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Getting the Right Care

Selecting the right orthotic treatment requires a specialized evaluation from a Certified Orthotist CO(c) who is trained in the science of biomechanics, the study of how the body moves. Can we help you find an orthotic solution that will meet your needs?


Ankle Foot Orthoses (AFO)

These devices may benefit a wide range of conditions, including but not limited to:

  • Cerebral Palsy (CP)

  • Stroke

  • ALS

  • Multiple Sclerosis (MS)

  • Idiopathic toe walking

  • Foot drop

  • Spinal cord injury

  • Trauma

  • Partial foot amputation

  • Muscular dystrophy

  • Charcot Marie Tooth (CMT)

  • Nerve damage

Ankle-foot orthoses (AFOs) are designed to improve walking or protect and support the foot and ankle. These braces start below the knee, extending past the ankle and under the foot. They are often used to help support or align the foot and ankle, but can also influence knee stability. They can be used to prevent muscle contractures in the calf. AFOs come in many designs to meet a range of needs.

 

 

 

 

 


Single Axis Ankle-Foot Orthoses (SA-AFO)

SA-AFOs are designed with hinges at the ankle to provide controlled movement around the ankle joint to support a desired range of motion.

 

 

 

 

 

 

 

 


Rigid Ankle-Foot Orthoses (Rigid-AFO)

These are rigid braces that help stabilize the foot and ankle to bring muscles and joints into alignment. They can be used to promote healing, reduce pain, and manage severe spasticity. For individuals who are unable to walk frequently, they help stabilize the foot and ankle for transferring and maintain a healthy foot position while sitting. For individuals who are able to walk, they provide support and stability. Rigid-AFOs are also used for pain reduction.

These devices may be suitable for individuals with:

  • Osteoarthritis

  • Trauma

  • Charcot joint

  • Severe ankle instability


Flexible Ankle-Foot Orthosis (Flexible AFO)

Flexible AFOs are lightweight and help lift the toes while walking to prevent trips, falls, and foot slap.

 

 

 

 

 


Energy Storage and Return Ankle-Foot Orthoses (ESR-AFO)

These devices facilitate a more natural movement, allowing for a customized range of motion while supporting weak muscles around the ankle. The “Energy Storage and Return” part of the name comes from their “spring-like” characteristics: they conserve muscle energy and then return that energy to allow for a more “spring-like step” when the plastic strut bends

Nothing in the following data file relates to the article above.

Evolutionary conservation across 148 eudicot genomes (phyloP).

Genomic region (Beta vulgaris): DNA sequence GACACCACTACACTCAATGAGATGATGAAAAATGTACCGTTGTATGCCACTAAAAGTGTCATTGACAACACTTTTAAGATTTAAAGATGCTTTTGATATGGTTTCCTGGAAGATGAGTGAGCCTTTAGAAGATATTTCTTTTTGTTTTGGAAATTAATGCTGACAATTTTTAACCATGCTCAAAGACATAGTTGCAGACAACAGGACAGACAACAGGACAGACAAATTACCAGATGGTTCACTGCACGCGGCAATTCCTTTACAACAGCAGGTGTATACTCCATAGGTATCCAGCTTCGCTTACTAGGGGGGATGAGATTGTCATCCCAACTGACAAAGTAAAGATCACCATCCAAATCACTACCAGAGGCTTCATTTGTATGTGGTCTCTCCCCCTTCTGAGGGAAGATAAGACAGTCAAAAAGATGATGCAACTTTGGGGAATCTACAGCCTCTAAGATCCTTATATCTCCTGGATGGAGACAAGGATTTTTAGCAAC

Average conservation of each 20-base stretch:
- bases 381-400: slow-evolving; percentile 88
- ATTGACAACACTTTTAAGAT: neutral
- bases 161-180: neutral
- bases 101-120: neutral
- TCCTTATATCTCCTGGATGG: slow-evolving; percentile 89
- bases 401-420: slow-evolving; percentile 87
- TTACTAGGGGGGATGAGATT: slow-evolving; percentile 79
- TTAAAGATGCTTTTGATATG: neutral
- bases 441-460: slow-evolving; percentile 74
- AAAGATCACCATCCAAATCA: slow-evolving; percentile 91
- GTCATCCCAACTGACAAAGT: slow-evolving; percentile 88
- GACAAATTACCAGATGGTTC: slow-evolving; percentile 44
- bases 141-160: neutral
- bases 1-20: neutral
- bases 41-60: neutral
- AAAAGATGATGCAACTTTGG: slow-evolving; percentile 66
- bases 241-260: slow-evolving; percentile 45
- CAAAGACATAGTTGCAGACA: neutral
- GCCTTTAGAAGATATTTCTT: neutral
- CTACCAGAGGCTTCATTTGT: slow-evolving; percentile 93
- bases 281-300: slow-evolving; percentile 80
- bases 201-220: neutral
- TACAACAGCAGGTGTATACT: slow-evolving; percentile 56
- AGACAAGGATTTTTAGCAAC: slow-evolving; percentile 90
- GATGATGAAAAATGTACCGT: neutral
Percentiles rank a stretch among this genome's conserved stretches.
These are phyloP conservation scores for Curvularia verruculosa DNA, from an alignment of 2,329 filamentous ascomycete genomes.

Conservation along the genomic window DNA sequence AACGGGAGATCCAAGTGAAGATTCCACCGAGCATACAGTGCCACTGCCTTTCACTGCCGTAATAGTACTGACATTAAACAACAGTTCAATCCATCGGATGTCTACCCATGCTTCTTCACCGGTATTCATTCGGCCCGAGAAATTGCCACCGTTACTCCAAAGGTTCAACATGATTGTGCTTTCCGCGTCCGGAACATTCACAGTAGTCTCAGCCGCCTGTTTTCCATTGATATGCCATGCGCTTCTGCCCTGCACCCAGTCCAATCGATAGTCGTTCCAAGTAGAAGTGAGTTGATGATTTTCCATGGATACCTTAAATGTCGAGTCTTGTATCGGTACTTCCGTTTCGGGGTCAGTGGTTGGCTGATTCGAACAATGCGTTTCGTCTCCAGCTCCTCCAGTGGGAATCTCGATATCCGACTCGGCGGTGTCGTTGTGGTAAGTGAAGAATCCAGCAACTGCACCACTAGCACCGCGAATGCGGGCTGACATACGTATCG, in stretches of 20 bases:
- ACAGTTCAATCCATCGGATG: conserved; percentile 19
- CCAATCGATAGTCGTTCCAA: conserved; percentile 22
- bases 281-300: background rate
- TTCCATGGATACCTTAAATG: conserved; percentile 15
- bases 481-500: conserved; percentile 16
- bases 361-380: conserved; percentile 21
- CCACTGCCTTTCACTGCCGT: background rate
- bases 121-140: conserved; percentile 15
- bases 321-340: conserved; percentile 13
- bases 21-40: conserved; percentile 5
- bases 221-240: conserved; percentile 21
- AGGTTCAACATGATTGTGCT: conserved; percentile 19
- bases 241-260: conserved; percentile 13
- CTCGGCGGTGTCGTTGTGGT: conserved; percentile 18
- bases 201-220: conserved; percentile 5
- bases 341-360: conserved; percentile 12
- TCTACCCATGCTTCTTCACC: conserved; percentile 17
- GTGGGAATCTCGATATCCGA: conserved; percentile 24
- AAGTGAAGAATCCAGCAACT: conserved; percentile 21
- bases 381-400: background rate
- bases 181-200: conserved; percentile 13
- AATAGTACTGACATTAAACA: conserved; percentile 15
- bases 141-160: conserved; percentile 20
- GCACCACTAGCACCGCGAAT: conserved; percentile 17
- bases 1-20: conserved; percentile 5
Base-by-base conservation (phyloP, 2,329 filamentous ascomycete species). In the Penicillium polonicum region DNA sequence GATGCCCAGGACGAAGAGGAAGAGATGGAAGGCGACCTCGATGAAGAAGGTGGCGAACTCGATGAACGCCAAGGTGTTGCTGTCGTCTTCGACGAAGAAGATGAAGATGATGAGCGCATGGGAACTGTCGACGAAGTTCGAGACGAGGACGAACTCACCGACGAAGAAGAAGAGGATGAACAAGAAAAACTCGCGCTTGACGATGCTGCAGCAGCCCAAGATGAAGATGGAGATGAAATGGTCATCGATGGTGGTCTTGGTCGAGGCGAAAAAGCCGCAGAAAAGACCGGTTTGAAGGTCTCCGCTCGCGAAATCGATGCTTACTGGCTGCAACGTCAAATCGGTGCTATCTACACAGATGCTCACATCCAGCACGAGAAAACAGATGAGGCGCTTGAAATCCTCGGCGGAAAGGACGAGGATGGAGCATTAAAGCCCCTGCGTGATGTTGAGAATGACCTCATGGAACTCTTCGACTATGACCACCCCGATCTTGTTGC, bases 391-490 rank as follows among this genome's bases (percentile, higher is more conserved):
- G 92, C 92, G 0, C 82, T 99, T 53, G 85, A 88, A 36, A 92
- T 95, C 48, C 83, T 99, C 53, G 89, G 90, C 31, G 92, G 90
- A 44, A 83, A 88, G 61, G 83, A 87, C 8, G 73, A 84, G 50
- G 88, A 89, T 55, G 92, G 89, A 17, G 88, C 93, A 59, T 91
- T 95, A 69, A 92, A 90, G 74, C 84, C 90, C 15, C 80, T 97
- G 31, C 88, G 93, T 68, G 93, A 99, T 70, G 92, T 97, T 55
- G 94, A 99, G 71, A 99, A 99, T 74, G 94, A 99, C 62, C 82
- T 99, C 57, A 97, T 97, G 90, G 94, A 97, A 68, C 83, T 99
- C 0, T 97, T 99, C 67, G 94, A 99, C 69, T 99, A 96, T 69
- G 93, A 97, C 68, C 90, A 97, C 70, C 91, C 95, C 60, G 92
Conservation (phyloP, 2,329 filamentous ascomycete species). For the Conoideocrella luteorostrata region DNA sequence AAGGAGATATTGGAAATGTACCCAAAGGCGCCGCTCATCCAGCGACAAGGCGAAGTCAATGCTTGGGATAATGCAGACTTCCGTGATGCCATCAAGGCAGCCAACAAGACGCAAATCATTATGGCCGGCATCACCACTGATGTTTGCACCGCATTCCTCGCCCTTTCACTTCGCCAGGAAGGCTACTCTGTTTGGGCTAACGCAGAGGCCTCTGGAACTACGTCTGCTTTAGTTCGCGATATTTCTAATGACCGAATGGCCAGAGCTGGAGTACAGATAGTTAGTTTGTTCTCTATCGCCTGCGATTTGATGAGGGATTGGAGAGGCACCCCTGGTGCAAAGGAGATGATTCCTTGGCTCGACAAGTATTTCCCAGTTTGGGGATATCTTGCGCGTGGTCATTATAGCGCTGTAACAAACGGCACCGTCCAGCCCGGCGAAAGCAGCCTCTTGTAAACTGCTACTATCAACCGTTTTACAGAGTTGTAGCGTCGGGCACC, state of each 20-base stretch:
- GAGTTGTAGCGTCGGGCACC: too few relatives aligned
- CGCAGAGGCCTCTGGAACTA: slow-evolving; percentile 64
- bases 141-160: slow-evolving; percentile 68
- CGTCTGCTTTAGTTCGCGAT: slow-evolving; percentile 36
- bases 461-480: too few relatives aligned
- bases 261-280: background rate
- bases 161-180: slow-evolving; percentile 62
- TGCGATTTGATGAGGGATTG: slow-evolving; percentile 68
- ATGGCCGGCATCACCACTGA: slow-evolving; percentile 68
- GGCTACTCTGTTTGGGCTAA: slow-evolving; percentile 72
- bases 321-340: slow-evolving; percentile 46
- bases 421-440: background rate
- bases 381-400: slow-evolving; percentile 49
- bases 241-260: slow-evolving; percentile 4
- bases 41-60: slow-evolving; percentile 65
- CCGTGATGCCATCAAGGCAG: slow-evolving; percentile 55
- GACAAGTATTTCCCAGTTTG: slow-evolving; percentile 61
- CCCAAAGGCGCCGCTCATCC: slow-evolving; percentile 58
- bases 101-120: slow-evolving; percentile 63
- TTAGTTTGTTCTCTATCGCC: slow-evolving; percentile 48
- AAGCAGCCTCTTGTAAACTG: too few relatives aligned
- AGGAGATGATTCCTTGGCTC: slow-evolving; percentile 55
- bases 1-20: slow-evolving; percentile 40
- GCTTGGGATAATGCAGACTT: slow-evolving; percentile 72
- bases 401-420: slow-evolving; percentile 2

Charcot Restraint Orthotic Walker (CROW)

These are clamshell-design AFOs with rockered soles. By fully enclosing the ankle and foot, CROWs aim to distribute pressure and protect and immobilize the foot and ankle. They are often prescribed for ulcer management or an unstable neuropathic foot.

These devices may be suitable for individuals with:

  • Diabetes

  • Charcot foot

  • Neuropathy


Hybrid Ankle-Foot, Supramalleolar Orthoses (Hybrid-AFO)

These two-piece AFOs incorporate a more flexible and smaller SMO brace inside a more rigid AFO to provide greater control and support over the foot than a traditional rigid design.

These devices may be suitable for individuals with:

  • Cerebral Palsy (CP)

  • Traumatic brain injury (TBI)

 

 

 

 

 


Ground Reaction (Anterior Drape)
Ankle-Foot Orthoses

These devices may be suitable for individuals with:

  • Cerebral Palsy (CP)

  • Congenital foot deformity

  • Trauma

Ground reaction (or anterior drape) AFOs are primarily used to prevent a crouched walking pattern and assist in straightening the knees when standing. They can also be used to limit painful ankle movements.


Serial Casting

A series of lightweight fiberglass casts are applied to the arm or leg to apply a constant stretch to the muscles in order to increase range of motion. Typically applied one to two weeks following Botox® injections.

A cast is put on the lower leg or arm and it remains there for a set period—anywhere from 10 days to 2 weeks. After that, the cast is removed and range of motion is reassessed. If more stretching is required, then a second or third cast may be needed. It is not painful and we encourage individuals to stay active while they have the cast on.

These devices may be suitable for individuals who require:

  • Spasticity management

  • Contracture reduction


Functional Electrical Stimulation (FES)

These devices allow an electrical signal to pass through skin to stimulate muscle movement. They are most often used with drop foot.

These devices may be suitable for individuals with:

  • Central nervous system conditions such as:

    • Stroke

    • Multiple Sclerosis (MS)

    • Traumatic brain injury (TBI)

    • Cerebrovascular accident (CVA)


Ready-to-Wear Options

There are a variety of ready-to-wear options such as the Dictus Band and carbon fibre drop-foot braces.

These devices may be suitable for individuals with:

  • Mild to moderate drop-foot conditions